Article in Startup, Origins categories.

Making a Name for your Product: Easier Said Than Done

I love sports, and have loved it since I was a little kid. I love playing them, watching them and rooting for my favorite teams.…

I love sports, and have loved it since I was a little kid. I love playing them, watching them and rooting for my favorite teams. But what I love above all else about sports is its inherent fairness. There’s no way to sugarcoat or BS around the simple truth that the best player will get the job, and the best teams will win. Last year in pre-season training camp for my favorite team, the New York Rangers, an unheralded rookie, Michael Sauer, beat out an experienced and well-paid veteran, Wade Redden, for a spot on the team’s defense. If anything else but pure performance factored in, Redden would’ve made the team in a landslide. But all that mattered was who was better, and it was Sauer. He became a valuable defenseman, and just signed his own more lucrative contract. (Note: This isn’t a perfect example, since the NHL has a salary cap and that was a part of the decision. But just go with me.)

If Only The World Worked Like This...

Unfortunately, other businesses just don't work that way. For a startup company, simply being the best at first isn’t enough. The judicial system that rules the sports world isn't the same in the wild, wild west of the internet. Presentation, conviction and an ability to captivate an audience carry more weight in getting a startup to succeed. There are so many companies out there with similar business plans that finding a unique niche can border on impossible. Here are a few ways that a company can get ahead of the game.

Showing why you’re different, but not alienating an established audience. If you’re trying to break into an already established field, you want to ensure that you aren't veering too far from the norm in an attempt to prove your company is different. While it is essential to emphasize your uniqueness, you still want to ensure that it is very clear what you do, otherwise, you run the risk of alienating your audience. Too big of a break from the standard model of what the business is can lead to confusion and unfamiliarity with the product. It needs to be obvious what service you provide so that people won’t waste their time trying to figure it out.

Advertise, but do it smartly. Obviously, this depends on how much money each individual business has. If you’re going to advertise, pick specific places that can attract the ideal audience. If launching a website startup, pick different sites to advertise on that would lead to viewership. Finding a site whose readers would naturally use what you are promoting is the best possible way. It is the same rationale for having beer commercials during football games. This obviously isn’t reinventing the wheel, but putting advertising in the right places. So as you can imagine, scouting out in detail the best places to post your advertisements, is vital to targeting your audience.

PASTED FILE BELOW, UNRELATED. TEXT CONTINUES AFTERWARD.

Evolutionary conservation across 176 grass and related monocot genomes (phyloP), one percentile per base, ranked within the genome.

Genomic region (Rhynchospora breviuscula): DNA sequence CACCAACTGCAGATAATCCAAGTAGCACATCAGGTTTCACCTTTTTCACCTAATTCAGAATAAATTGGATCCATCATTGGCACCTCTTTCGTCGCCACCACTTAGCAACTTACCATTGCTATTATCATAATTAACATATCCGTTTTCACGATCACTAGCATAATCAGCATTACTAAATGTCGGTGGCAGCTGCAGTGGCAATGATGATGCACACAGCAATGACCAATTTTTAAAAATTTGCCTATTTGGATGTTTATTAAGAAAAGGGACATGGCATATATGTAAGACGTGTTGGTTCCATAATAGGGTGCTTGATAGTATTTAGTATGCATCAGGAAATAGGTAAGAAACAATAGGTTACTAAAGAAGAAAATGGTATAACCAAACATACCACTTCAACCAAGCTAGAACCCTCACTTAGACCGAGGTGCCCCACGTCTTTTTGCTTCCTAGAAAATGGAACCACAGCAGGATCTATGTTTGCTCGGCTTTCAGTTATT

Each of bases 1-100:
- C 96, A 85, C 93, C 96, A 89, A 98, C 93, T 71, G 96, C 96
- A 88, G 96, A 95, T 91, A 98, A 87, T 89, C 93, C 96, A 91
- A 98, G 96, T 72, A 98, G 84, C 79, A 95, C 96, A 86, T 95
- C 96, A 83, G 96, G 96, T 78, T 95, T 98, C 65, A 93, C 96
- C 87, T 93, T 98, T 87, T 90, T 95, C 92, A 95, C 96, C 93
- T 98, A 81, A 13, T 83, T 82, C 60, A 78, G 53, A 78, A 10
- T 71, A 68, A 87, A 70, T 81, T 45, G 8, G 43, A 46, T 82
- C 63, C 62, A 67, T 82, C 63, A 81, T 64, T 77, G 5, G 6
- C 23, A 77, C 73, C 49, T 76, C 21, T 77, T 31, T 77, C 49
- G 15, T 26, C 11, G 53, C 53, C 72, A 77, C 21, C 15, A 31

Be Original. If an advertising or pitch campaign looks familiar, it probably shouldn’t be repeated. The thing that drives viewers away faster than anything else is thinking that they have already seen the product. While it’s good to associate with what has already been established, getting too close to it will just make for redundancies, and that doesn’t help anybody. Above all else, having a firm knowledge of the product, what it intends to accomplish, and why it’s different is what needs to be portrayed in a pitch or advertisement. Too much work trying to find a specific angle to launch with might not be useful. When speaking to Ben Kessler from SeatGeek, a startup ticket brokering website, he said that "So many startup websites are concerned about building all this buzz, but it's about launching a product. We decided to launch, and get feedback about what was working and what wasn't from people that saw the site. We do a lot of A/B testing, and we worry about our users getting the best experience possible more than building hype."


While being successful in sports requires you to be the best in your field (pun intended), doing well in startups requires creativity, motivation, and a strong knowledge of the market. But, after a while, once we get past the hype and propaganda, the sites that provide their service the best win out, just like in sports. (...See what I did there?) For a quick jump-start, think about how you’re different from the rest and what you can do that your competitors cannot. Take advantage of what makes your company unique. All of these techniques can work in the right hands. But what about after a while? After the new car smell on the idea wears off? Doing what you do better than everyone else is what really matters. No matter how creative and brilliant advertising is, quality is what pays. Without it, there’s not much to pitch in the first place.

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